Cathay Pacific In Hot Water: Data Breach Started March 2018, Not October 2018
There are more horrible things than meets the eye with the October 2018 data breach of Cathay Pacific Airways, the airline confessed after a month of deeper investigation. The airline has finally revealed that the attack was not a one-time, big-time event, but rather a quarter-long affair. The Hongkong lawmakers have successfully forced the airline to disclose more information about the busy tasks their IT team is doing just to quarantine the system, to prevent more records from being exposed to unknown parties.
Seems like the airline has a misplaced level of urgency, as their investment for cybersecurity defense to the tune of $127 million US Dollars failed to secure their systems leading to the October 2018 hack. The Hongkong authorities realized that the measly amount was just a drop in the bucket for Cathay Pacific which earned an estimated $292 Hongkong Dollars for the same period. The real score in the story was the hack already started since March 2018, and Cathay Pacific lied to the public, for saying that the hack only started on October 2018.
“During this phase of the investigation, Cathay was subject to further attacks which were at their most intense in March, April and May but continued thereafter. These ongoing attacks meant that internal and external IT security resources had to remain focused on containment and prevention. The investigation was complex, longer than what we would have wished, and we would have liked to have been able to provide this information sooner,” explained a Cathay Pacific representative.
As an international airline, Cathay Pacific is seen to also lawfully responsible to disclose the hacking incident with the European Commission, under GDPR. It is still unknown how much Cathay needs to settle with EU when it comes to the penalty they need to pay, due to the non-disclosure of the data breach beyond 24 hours.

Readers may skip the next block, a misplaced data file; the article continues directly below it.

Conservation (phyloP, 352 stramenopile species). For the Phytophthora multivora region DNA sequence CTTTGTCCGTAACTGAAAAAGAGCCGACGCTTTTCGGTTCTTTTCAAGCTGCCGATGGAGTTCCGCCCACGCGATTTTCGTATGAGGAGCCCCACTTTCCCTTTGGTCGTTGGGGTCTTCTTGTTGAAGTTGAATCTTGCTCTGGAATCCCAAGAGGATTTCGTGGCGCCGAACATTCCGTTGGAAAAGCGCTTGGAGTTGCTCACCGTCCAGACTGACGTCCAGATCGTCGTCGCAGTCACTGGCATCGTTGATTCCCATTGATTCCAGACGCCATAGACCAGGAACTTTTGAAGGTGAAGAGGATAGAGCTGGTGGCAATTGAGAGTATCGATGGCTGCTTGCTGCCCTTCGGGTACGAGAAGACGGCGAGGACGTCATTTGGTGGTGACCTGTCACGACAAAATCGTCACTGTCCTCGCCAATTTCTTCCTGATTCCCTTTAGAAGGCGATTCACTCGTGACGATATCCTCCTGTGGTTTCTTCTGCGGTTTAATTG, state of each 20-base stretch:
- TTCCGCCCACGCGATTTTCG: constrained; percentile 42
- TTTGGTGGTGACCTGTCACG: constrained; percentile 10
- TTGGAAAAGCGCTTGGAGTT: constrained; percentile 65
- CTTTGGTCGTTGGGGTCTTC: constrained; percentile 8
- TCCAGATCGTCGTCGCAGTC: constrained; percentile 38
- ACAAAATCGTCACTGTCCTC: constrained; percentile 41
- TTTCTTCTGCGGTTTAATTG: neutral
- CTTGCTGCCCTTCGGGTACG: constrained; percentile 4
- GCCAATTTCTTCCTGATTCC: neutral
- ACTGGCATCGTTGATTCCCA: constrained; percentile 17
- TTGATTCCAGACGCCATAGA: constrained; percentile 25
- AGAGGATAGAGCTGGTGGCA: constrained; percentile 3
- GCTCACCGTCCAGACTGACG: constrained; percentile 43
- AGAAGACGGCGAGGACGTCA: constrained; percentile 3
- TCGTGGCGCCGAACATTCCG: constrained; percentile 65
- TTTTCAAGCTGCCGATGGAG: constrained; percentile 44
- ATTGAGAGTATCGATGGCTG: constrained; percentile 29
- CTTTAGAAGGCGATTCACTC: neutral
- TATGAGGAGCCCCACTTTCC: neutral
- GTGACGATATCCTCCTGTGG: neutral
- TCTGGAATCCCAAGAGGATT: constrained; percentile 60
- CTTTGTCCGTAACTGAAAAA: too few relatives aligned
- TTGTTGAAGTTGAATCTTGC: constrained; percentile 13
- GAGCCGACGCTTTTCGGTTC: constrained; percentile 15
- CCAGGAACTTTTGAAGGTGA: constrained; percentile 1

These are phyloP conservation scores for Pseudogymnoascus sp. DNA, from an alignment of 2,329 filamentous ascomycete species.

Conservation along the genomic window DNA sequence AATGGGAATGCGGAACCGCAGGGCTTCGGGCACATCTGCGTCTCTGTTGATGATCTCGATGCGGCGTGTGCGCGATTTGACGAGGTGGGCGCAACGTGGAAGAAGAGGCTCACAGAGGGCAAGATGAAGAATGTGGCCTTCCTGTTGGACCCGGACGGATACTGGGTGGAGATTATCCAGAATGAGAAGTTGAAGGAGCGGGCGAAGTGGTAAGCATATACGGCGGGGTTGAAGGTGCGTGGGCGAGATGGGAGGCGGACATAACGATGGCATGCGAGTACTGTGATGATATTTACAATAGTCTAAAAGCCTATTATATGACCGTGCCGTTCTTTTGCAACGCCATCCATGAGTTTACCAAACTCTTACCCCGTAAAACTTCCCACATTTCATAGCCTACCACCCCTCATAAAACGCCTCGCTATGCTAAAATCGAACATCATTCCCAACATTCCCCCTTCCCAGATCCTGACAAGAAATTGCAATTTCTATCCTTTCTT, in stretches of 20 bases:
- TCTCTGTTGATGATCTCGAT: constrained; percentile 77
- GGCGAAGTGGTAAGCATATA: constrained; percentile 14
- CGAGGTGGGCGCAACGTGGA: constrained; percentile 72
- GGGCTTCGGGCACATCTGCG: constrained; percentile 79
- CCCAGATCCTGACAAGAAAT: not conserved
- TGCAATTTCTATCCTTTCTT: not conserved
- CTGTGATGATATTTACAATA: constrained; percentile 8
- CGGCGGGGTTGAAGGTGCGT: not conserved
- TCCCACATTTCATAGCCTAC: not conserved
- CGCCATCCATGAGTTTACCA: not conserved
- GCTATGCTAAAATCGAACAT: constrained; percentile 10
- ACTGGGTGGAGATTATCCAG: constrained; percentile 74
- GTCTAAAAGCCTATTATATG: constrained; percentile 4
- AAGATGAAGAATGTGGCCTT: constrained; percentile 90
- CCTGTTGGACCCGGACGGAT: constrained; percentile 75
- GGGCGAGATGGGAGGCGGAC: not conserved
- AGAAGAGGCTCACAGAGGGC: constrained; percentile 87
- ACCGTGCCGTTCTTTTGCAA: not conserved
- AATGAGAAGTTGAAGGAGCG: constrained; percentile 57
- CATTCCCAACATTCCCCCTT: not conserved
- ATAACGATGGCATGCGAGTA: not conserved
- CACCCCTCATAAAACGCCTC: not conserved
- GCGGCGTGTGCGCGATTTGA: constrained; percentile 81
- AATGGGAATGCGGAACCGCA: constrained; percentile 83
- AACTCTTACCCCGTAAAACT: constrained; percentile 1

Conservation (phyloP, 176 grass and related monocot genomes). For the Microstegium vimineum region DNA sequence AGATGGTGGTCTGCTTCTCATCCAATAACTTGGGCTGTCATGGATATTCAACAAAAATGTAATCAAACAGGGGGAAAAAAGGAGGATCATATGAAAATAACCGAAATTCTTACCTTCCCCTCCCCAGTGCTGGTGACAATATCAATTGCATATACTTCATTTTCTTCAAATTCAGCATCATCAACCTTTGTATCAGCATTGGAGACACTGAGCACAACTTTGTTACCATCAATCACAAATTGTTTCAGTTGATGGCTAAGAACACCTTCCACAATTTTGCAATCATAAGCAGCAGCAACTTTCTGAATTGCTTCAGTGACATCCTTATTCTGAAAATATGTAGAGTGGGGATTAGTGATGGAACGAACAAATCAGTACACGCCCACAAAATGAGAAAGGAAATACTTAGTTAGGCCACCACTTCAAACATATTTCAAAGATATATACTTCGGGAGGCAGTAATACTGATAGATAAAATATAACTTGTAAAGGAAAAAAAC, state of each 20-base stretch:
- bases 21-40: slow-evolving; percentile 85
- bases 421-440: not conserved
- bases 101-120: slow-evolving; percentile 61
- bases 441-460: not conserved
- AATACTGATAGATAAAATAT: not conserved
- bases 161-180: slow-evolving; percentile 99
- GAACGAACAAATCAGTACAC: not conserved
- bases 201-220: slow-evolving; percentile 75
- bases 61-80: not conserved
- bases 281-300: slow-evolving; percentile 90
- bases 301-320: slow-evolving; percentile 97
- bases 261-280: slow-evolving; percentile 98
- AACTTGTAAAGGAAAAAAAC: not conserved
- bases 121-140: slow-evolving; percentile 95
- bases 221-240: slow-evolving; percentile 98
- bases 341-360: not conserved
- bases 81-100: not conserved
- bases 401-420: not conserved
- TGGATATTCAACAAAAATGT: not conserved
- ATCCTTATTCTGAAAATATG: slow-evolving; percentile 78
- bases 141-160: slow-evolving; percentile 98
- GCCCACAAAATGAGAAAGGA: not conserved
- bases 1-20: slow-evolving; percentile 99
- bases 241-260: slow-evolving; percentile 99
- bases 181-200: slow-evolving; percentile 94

“The two big issues were: which passenger data had been accessed or exfiltrated and, since the affected databases were only partially assessed, whether the data in question could be reconstructed outside Cathay’s IT systems in a readable format useable to the attacker(s). Conclusions on these issues proved difficult and time-consuming and were only reached in mid-August. Throughout our investigation into this incident, our foremost objective and primary motivation has been to support our affected passengers by providing accurate and meaningful information,” added Cathay Pacific representative.
Cathay Pacific already set up an official microsite, which they discussed to the public and their customers the situation. Meanwhile, as the Hongkong lawmakers continue to press the airline for “valid explanation” on why they lied first time when the hack started, more questions than answers are produced. “The two big issues were: which passenger data had been accessed or exfiltrated and, since the affected databases were only partially accessed, whether the data in question could be reconstructed outside Cathay’s IT systems in a readable format useable to the attacker(s). Conclusions on these issues proved difficult and time-consuming and were only reached in mid-August. (We) wanted to be able to give a single, accurate and meaningful notification to each affected passenger, rather than to provide an overly broad and non-specific notice,” concluded Cathay Pacific.
Kevin Jones951 Posts
Kevin Jones, Ph.D., is a research associate and a Cyber Security Author with experience in Penetration Testing, Vulnerability Assessments, Monitoring solutions, Surveillance and Offensive technologies etc. Currently, he is a freelance writer on latest security news and other happenings. He has authored numerous articles and exploits which can be found on popular sites like hackercombat.com and others.